[19] GoR (Government of Rwanda) (2011)  Law n°05/2011 of regulating special economic zones in Rwanda available on http://businessprocedures.rdb.rw/media/SEZ%20Law_1.pdf.

[20] Rwanda Development Board (2017). Available at: http://www.rdb.rw/departments/sez-and-exports/special-economic-zone.html.

[21] GoR (Government of Rwanda) (2013) Law No 43/2013 of 16/06/2013 Governing Land in Rwanda, Kigali. Available at www.rnra.rw.

[22] GoR (Government of Rwanda) (2004) National Land Policy, Kigali, available on www.rnra.rw

[23] World Bank (2017). Doing Business 2017: Equal opportunity to all. Comparing business regulation  for domestic firms in 190 economies. A World Bank Group Flagship Report. 14th Edition. Washington DC, USA available on http://www.doingbusiness.org/~/media/WBG/DoingBusiness/Documents/Annual-...

[24] Ibid.

[25] MINAGRI (Ministry of Agriculture and Animal Resources)  (2009) Strategic Plan for the Transformation of Agriculture in Rwanda Phase II, Final Report, Ministry of Agriculture and Animal Resources available on www.minagri.gov.rw/fileadmin/user_upload/documents/RWANDA_SAKSS/PSTA_II__2008-12_.pdf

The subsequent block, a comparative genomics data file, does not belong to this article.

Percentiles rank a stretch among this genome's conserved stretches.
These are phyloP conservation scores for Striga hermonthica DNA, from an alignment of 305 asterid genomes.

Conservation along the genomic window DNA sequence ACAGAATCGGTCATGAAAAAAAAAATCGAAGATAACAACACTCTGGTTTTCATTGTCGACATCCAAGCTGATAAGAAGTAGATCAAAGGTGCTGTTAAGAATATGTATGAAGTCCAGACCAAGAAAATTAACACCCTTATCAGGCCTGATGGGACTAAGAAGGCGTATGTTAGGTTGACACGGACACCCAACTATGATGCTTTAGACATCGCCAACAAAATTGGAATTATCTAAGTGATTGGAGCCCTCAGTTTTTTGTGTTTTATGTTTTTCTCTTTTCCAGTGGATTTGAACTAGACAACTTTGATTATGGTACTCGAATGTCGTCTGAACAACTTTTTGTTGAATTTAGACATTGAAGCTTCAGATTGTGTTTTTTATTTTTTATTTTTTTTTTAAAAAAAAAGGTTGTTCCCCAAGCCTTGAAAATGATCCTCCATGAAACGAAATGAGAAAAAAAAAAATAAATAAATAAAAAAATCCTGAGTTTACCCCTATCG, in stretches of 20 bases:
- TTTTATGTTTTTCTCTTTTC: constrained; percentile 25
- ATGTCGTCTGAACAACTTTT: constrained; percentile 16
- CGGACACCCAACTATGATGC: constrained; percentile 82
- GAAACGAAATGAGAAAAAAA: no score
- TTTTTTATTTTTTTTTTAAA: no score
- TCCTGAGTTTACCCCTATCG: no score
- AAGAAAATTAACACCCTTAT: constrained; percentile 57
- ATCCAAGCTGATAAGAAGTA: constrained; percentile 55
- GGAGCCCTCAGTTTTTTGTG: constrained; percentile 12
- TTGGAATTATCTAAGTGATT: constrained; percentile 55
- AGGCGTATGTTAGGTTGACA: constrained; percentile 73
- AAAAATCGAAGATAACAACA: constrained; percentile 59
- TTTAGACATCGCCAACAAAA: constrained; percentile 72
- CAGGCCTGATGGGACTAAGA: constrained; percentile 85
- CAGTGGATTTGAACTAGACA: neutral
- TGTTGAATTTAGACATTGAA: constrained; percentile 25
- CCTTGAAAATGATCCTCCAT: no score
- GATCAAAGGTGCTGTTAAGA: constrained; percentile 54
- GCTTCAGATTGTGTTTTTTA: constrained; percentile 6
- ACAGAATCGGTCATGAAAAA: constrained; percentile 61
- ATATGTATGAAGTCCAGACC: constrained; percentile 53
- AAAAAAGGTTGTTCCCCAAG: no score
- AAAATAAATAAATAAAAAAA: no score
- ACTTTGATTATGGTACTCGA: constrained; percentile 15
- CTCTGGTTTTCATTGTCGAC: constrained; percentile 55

[26] Ibid.

[27] Ibid.

[28] Khan, S.; Dr.Lengoiboni, M.; Kanyiginya, V.; Prof. Kiema, J. B.; Tumusherure, W. & and Prof. Rashid, M. H. (2014). Land Market Values, Urban Land Policies, and their Impacts in Urban Centers of Rwanda. INES Ruhengeri in collaboration with USAID LAND Project, Rwanda available on www.rwanda-land.org/en/landresearchanddata/land-markets.

[29] Fosudo, O.P. (2014). Land Tenure Regularisation in Rwanda: the outcome for agricultural land use change in peri-urban Kigali, MSc Thesis, University of Twente, The Netherlands available on www.itc.nl/library/papers_2014/msc/la/fosudo.pdf.

[30] Ibid.